Tuesday, September 30, 2014

Of the proving of the true lover of God. The Imitation of Christ, by Thomas à Kempis. Book 3, Chapter 6


Chapter 6: Of the proving of the true lover of God

“My Son, thou art not yet strong and prudent in thy love.”
Wherefore, O my Lord?
“Because for a little opposition thou fallest away from thy
undertakings, and too eagerly seekest after consolation. The
strong lover standeth fast in temptations, and believeth not the
evil persuasions of the enemy. As in prosperity I please him, so
in adversity I do not displease.
“The prudent lover considereth not the gift of the lover so
much as the love of the giver. He looketh for the affection more
than the value, and setteth all gifts lower than the Beloved.
The noble lover resteth not in the gift, but in Me above every
“All is not lost, though thou sometimes think of Me or of My
saints less than thou shouldest desire. That good and sweet
affection which thou sometimes perceivest is the effect of
present grace and some foretaste of the heavenly country; but
hereon thou must not too much depend, for it goeth and cometh.
But to strive against the evil motions of the mind which come to
us, and to resist the suggestions of the devil, is a token of
virtue and great merit.
“Therefore let not strange fancies disturb thee, whencesoever
they arise. Bravely observe thy purpose and thy upright
intentions towards God. It is not an illusion when thou art
sometimes suddenly carried away into rapture, and then suddenly
art brought back to the wonted vanities of thy heart. For thou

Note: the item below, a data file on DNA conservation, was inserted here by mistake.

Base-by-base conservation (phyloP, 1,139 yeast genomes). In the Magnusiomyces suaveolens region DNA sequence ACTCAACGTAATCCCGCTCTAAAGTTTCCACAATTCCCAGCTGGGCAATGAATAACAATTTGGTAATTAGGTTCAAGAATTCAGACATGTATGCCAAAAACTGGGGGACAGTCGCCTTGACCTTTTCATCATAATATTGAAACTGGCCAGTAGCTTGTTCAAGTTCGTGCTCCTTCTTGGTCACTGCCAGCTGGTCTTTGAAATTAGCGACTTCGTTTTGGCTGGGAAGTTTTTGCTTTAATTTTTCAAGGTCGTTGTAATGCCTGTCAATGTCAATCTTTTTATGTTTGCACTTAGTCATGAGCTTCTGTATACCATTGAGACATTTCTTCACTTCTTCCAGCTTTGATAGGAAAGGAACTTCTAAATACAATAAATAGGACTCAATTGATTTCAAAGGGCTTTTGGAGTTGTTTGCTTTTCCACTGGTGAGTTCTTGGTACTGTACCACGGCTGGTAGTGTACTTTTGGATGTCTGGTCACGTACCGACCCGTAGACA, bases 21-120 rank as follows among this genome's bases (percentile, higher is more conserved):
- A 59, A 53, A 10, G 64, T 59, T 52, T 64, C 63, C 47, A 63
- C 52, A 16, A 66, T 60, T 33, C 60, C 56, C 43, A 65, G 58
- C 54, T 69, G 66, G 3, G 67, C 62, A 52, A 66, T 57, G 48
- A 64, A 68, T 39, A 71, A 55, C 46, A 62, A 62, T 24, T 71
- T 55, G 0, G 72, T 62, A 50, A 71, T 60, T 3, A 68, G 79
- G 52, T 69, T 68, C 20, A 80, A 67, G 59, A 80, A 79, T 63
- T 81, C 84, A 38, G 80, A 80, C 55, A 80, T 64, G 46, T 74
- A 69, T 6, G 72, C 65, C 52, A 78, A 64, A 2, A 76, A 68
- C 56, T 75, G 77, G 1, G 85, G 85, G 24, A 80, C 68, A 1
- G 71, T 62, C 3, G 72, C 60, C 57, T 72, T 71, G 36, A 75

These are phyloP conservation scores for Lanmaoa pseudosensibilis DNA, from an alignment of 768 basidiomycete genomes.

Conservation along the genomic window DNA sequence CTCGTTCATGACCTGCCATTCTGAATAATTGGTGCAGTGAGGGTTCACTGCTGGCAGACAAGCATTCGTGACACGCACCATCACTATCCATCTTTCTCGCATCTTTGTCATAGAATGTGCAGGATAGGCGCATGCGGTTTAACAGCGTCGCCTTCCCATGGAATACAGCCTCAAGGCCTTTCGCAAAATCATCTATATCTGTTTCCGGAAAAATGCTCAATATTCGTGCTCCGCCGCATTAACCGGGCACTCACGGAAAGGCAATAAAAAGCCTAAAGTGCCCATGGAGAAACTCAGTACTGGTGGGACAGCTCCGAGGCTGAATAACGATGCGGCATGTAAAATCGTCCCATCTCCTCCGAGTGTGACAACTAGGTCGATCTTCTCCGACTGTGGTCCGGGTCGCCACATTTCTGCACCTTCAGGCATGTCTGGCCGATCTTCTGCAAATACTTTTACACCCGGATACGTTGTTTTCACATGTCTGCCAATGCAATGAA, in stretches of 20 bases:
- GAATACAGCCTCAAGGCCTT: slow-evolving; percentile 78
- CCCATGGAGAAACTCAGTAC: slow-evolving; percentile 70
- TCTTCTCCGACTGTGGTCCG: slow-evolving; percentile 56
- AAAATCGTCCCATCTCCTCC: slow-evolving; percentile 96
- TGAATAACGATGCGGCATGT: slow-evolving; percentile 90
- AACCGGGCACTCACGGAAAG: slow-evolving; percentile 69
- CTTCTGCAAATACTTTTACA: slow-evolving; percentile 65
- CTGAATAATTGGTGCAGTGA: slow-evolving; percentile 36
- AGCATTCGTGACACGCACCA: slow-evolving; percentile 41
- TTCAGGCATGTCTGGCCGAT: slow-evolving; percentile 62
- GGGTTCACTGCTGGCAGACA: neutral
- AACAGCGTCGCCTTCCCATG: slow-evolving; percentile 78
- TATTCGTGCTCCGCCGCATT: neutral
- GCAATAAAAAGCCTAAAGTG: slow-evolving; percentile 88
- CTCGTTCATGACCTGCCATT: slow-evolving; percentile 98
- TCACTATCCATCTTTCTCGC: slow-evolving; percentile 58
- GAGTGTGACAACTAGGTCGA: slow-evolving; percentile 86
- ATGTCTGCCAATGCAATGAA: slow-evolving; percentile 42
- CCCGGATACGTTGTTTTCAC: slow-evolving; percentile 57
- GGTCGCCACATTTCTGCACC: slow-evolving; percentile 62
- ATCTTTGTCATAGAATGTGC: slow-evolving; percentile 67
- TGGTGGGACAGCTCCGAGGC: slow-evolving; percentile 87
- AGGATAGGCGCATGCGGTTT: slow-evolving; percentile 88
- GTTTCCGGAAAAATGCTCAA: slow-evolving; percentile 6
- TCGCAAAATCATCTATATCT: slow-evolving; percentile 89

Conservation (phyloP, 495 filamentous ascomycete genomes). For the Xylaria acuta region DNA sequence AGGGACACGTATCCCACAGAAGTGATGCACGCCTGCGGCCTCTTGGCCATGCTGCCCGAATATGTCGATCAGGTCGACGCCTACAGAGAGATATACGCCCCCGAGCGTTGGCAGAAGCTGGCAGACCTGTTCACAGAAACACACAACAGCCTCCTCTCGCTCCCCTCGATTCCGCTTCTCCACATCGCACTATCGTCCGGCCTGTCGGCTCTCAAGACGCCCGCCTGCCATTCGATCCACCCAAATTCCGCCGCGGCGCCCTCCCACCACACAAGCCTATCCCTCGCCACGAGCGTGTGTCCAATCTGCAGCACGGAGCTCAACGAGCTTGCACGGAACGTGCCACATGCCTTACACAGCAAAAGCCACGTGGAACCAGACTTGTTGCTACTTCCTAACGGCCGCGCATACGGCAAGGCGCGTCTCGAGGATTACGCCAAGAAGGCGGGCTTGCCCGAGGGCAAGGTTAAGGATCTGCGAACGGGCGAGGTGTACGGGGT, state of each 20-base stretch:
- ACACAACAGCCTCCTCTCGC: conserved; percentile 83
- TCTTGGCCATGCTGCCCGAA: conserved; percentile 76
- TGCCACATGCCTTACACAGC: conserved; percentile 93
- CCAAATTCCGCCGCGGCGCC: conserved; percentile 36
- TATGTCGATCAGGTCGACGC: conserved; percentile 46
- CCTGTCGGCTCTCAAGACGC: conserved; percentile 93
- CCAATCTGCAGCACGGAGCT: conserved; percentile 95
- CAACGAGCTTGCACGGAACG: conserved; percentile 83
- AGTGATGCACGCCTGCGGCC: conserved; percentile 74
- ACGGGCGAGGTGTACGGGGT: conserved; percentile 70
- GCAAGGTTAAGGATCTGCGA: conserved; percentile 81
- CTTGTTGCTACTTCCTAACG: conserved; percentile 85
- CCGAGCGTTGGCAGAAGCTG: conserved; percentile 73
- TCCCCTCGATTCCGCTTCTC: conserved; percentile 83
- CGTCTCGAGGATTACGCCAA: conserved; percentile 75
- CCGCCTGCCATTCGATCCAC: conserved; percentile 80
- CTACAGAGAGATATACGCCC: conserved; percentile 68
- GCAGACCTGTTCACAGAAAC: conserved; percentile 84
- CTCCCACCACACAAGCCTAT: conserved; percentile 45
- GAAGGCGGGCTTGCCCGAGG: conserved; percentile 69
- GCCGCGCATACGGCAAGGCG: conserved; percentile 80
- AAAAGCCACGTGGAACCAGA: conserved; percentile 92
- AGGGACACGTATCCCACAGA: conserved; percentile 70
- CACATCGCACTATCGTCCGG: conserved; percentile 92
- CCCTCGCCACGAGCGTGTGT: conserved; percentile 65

dost rather unwillingly undergo them than cause them; and so long
as they displease thee and thou strivest against them, it is a
merit and no loss.
“Know thou that thine old enemy altogether striveth to hinder
thy pursuit after good, and to deter thee from every godly
exercise, to wit, the contemplation of the Saints, the pious
remembrance of My passion, the profitable recollection of sin,
the keeping of thy own heart, and the steadfast purpose to grow
in virtue. He suggesteth to thee many evil thoughts, that he may
work in thee weariness and terror, and so draw thee away from
prayer and holy reading. Humble confession displeaseth him, and
if he were able he would make thee to cease from Communion.
Believe him not, nor heed him, though many a time he hath laid
for thee the snares of deceit. Account it to be from him, when
he suggesteth evil and unclean thoughts. Say unto him, ‘Depart
unclean spirit; put on shame, miserable one; horribly unclean art
thou, who bringest such things to mine ears. Depart from me,
detestable deceiver; thou shalt have no part in me; but Jesus
shall be with me, as a strong warrior, and thou shalt stand
confounded. Rather would I die and bear all suffering, than
consent unto thee. Hold thy peace and be dumb; I will not hear
thee more, though thou plottest more snares against me. The Lord
is my light and my salvation: whom then shall I fear? Though a
host of men should rise up against me, yet shall not my heart be
afraid. The Lord is my strength and my Redeemer.’
“Strive thou like a good soldier; and if sometimes thou fail
through weakness, put on thy strength more bravely than before,
trusting in My more abundant grace, and take thou much heed of
vain confidence and pride. Because of it many are led into
error, and sometimes fall into blindness well-nigh irremediable.
Let this ruin of the proud, who foolishly lift themselves up, be
to thee for a warning and a continual exhortation to humility.”

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